“The truth is not hard to find or know. It is right there in front of anyone who wants it — discernible to anyone with an interest in using brain cells and not relying on the usual rural resentments, prejudices and simplistic notions that the wacko right has successfully exploited for too many years.
“But with some of the most odious people to ever orchestrate an executive branch agenda in the history of the United States, people regarded as the worst villains to control the levers of power since the darkest days of the Nixon administration (and let’s remind ourselves again that Richard Nixon was a far better man and Oval office occupant than Donald Trump could ever hope to be)…with such people determined to obscure facts and reimagine reality like never before, the truth is more important than ever.”
I’m sorry but Joseph Cedar‘s Norman: The Moderate Rise and Tragic Fall of a New York Fixer (Sony Classics, 4.14) doesn’t cut it. A smartly written, dialogue-driven drama about an elderly poseur and would-be financial hustler (well acted by Richard Gere), it intrigues for the first…oh, 40 or 45 minutes but runs out of gas by the one-hour mark, and then you have to sit there for the remaining 57 minutes. It began to irritate me more and more than Norman is never shown at his home or office — he’s constantly on the street or at some party or restaurant, always wearing the same camel’s hair overcoat, hat and bargain-basement scarf. He’s obviously headed for a fall sooner or later, and it’s not much fun to watch him double-talk and stumble around as the inevitable awaits. Thanks but no thanks. The supporting performances are flawless — Lior Ashkenazi, Michael Sheen, Steve Buscemi, Harris Yulin, Dan Stevens, et. al. Norman is an intelligent, carefully measured film and far from a wipe-out but I felt weaker and weaker as I watched it.
Last night Hollywood Elsewhere attended the 12th Annual US-Ireland Alliance’s Oscar Wilde Awards at Bad Robot. Thanks again to JJ Abrams for the invite. The honorees were Martin Short (I’ve asked for video of his hilarious, bullwhip-sharp remarks), Outlander‘s Caitriona Balfe, Loving‘s Ruth Negga, Zachary Quinto and the eternally buoyant Glen Hansard. The attendees included Jon Hamm, the great Sarah Paulson, Cameron Crowe (who introduced Hansard), director-screenwriter Larry Kasdan and Catherine O’Hara.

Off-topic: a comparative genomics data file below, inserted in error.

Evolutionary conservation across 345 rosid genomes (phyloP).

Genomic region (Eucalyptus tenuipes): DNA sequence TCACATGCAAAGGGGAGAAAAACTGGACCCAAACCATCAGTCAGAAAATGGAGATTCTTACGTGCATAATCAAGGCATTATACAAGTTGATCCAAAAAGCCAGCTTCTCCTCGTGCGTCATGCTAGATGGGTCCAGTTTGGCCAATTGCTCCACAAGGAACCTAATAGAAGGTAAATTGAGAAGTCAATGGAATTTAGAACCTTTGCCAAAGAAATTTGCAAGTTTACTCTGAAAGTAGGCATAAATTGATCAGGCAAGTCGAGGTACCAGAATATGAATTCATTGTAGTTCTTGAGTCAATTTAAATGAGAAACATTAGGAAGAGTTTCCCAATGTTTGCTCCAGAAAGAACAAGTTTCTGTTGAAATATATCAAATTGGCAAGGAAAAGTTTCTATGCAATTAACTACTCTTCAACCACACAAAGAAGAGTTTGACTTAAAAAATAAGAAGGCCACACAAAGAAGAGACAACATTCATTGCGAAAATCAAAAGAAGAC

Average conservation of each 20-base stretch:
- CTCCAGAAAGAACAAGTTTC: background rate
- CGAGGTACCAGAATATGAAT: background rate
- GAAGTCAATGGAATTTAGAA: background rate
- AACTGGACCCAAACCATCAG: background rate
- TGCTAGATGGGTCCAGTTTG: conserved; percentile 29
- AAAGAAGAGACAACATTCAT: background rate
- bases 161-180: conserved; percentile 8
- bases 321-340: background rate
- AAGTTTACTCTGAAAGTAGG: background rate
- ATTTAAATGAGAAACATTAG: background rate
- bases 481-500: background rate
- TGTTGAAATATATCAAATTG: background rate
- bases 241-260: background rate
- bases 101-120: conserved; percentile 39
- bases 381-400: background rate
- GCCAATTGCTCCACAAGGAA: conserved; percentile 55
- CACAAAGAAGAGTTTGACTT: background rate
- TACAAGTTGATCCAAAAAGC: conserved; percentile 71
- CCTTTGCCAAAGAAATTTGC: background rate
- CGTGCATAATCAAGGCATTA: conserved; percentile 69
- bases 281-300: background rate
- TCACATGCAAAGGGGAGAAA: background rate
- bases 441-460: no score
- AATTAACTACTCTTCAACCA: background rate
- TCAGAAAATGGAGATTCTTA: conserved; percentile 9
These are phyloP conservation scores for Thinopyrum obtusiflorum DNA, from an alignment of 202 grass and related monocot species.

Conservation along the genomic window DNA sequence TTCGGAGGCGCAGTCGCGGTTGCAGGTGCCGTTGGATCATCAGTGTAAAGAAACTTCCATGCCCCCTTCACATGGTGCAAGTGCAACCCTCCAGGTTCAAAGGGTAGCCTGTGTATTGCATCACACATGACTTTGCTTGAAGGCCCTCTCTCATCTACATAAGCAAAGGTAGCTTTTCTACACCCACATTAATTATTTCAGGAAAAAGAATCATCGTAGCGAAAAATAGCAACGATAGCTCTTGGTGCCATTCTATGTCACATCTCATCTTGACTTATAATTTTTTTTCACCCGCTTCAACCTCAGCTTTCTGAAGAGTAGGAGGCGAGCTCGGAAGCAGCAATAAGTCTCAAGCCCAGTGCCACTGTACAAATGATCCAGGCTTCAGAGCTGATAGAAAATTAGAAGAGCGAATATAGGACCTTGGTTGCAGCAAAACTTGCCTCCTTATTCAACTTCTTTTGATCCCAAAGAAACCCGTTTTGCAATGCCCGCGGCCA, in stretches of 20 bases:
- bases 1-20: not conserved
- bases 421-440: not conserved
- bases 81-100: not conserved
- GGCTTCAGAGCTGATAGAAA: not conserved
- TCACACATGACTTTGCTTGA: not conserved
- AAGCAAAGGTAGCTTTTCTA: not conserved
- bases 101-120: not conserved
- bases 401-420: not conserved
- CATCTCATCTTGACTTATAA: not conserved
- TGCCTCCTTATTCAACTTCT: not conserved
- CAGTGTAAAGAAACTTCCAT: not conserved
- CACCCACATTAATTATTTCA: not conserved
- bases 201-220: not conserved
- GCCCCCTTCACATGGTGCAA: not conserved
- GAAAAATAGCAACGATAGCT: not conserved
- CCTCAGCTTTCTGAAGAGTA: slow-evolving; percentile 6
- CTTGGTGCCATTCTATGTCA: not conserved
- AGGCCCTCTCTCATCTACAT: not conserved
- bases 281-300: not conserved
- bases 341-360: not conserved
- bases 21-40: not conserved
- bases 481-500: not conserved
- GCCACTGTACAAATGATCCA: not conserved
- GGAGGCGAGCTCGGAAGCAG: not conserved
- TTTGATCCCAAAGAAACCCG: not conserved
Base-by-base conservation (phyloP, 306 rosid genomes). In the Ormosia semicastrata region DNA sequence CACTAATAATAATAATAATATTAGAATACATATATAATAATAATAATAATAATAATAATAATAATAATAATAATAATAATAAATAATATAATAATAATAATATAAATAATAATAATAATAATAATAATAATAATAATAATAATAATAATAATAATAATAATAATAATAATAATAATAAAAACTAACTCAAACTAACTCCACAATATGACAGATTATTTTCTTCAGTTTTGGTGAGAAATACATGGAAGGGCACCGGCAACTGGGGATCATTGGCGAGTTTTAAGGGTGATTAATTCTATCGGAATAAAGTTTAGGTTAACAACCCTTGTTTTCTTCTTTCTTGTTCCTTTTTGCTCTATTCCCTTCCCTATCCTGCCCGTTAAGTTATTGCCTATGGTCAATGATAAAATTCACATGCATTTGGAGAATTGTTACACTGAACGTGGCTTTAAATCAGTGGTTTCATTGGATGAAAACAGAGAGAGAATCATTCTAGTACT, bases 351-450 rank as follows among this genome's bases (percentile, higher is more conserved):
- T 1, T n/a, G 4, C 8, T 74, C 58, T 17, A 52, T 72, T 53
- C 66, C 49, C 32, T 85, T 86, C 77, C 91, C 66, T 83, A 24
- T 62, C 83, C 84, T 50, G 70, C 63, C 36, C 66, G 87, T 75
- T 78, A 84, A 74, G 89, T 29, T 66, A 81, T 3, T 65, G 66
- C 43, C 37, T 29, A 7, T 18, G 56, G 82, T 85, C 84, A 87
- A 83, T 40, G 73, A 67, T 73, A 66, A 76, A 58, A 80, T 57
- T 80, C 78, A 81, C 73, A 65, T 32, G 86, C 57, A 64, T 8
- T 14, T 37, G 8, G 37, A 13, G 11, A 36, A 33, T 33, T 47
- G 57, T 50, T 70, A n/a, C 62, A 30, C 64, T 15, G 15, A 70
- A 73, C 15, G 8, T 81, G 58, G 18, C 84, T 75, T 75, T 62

Oscar Wilde Award honorees at last night’s JJ Abrams/Bad Robot soiree (l. to r.): Martin Short, Caitriona Balfe, Ruth Negga, Zachary Quinto, Glen Hansard w/ host JJ Abrams.
Excerpts from a 2.22 Vox interview with Mikhail Fishman, editor-in-chief of the Moscow Times, an English-language weekly published in Moscow. Fishman, a Russian citizen and an outspoken critic of Putin, has covered Russian politics for more than 15 years. The interview was conducted by Vox‘s Sean Illing:
Fishman: “In their habits, Vladimir Putin and Donald Trump they’re radically different. Trump is a posturing performer, full of idiotic narcissism. He appears to be a disorganized fool, to be honest. Putin, on the other hand, is calculating, organized, and he plans everything. He also hides much of his personal life in a way that Trump does not.
“Then there’s also the fact that Putin is so much more experienced than Trump. He has more than 15 years of global political experience. He knows how to do things, how to work the system. He makes plenty of mistakes, but he knows how to think and act. Trump is a total neophyte. He has no experience and doesn’t understand how global politics operates. He displays his ignorance every single day.”
Illing: “What is the perception of Trump in Russia? Is he seen as an ally, a foe, or a stooge?”
Fishman: “The vision of Trump is basically shaped by the Kremlin and their propaganda machine — that’s what they do. During the election campaign, Trump was depicted not as an underdog but as an honest representative of the American people who was being mistreated by the establishment elites and other evil forces in Washington.”
Illing: “The Kremlin knew that to be bullshit, right? This was pure propaganda, not sincere reporting, and it was aimed at damaging Hillary Clinton.”
Fishman: “Of course. All of it was aimed at damaging Hillary Clinton. Putin expected Trump to lose, but the prospect of a Clinton victory terrified him, and he did everything possible to undermine her.” (more…)